This panel would consist of one person assigned by the league, one assigned by the NFLPA, and an expert on the whatever the infraction was. The expert would be someone mutually agreed upon by the NFL and PFLPA ahead of time.

For example, if a player like Josh Gordon fails another drug test, the panel might consist of Troy Vincent (league rep), Eric Winston (NFLPA rep) and Dr. Somebody, renowned specialist in drug abuse and addiction.

The league and NFL would also have experts ready for cases for domestic violence and other various potential issues.

Step 2: Remove punishment entirely from the process

It has always been fairly absurd for the NFL to punish players for things that are done away from the game. It was done for PR, but it has created more of a PR problem than the original issue.

Instead, the panel would examine each each case and act in what it believes to be in the best interest of the people involved. While that might include missed playing time, it would not be done in a punitive manner.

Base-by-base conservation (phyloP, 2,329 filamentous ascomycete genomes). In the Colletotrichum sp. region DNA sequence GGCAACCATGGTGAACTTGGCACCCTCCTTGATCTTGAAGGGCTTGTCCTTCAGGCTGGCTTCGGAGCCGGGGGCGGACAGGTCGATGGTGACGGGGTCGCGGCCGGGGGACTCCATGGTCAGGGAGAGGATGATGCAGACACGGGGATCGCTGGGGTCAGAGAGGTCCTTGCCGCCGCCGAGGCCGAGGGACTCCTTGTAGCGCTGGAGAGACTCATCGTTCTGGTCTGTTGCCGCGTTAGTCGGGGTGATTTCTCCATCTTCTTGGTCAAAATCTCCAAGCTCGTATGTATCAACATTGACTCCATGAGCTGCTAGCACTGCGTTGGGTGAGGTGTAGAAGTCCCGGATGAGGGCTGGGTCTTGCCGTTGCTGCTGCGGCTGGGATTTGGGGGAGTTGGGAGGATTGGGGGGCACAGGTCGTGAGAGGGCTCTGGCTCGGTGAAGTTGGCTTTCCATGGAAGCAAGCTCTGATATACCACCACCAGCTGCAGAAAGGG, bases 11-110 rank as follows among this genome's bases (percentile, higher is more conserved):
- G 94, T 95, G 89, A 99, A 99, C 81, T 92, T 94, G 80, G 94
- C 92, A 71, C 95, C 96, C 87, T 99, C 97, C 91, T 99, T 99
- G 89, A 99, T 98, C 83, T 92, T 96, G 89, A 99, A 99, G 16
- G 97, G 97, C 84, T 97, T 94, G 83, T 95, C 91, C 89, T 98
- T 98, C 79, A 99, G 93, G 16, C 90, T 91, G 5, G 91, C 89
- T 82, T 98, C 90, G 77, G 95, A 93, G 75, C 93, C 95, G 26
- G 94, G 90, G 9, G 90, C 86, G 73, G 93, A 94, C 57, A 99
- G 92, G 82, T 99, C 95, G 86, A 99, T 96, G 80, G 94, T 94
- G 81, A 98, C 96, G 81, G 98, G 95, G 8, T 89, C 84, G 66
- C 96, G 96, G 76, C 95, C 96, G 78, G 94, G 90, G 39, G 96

In the Josh Gordon example, the panel might decide that since he has failed so many previous drug tests that he cannot play until after he has completed rehab and shown that he can remain sober for three months.

This wouldn’t be a suspension. It would be what the panel, under the guidance of the expert, deemed was necessary to help Gordon get clean and make better life choices.

Cases of domestic violence might require counseling, anger management classes and/or time away from football for the player to work out their legal problems. This would be the determination of the panel and not some pre-set stock discipline that makes no sense like the league uses now.

Since each case is different, there would be no reason to assume that all cases would result in the same action by the panel. There is no reason for the misguided and abusive actions of Adrian Peterson to warrant the same outcome as the violent actions of Greg Hardy just because they fall under the same legal umbrella of domestic violence.

Ultimately, the actions of the panel would be about what is best for the individual people involved. Remember, it isn’t about punishment. It is about treating people as people instead of commodities and doing what is best for them.

The panel could also oversee when owners (like Jim Irsay) or coaches or other non-player employees of the league run to trouble. I doubt any players would object to having individuals in management positions go through the process in the same way the players do.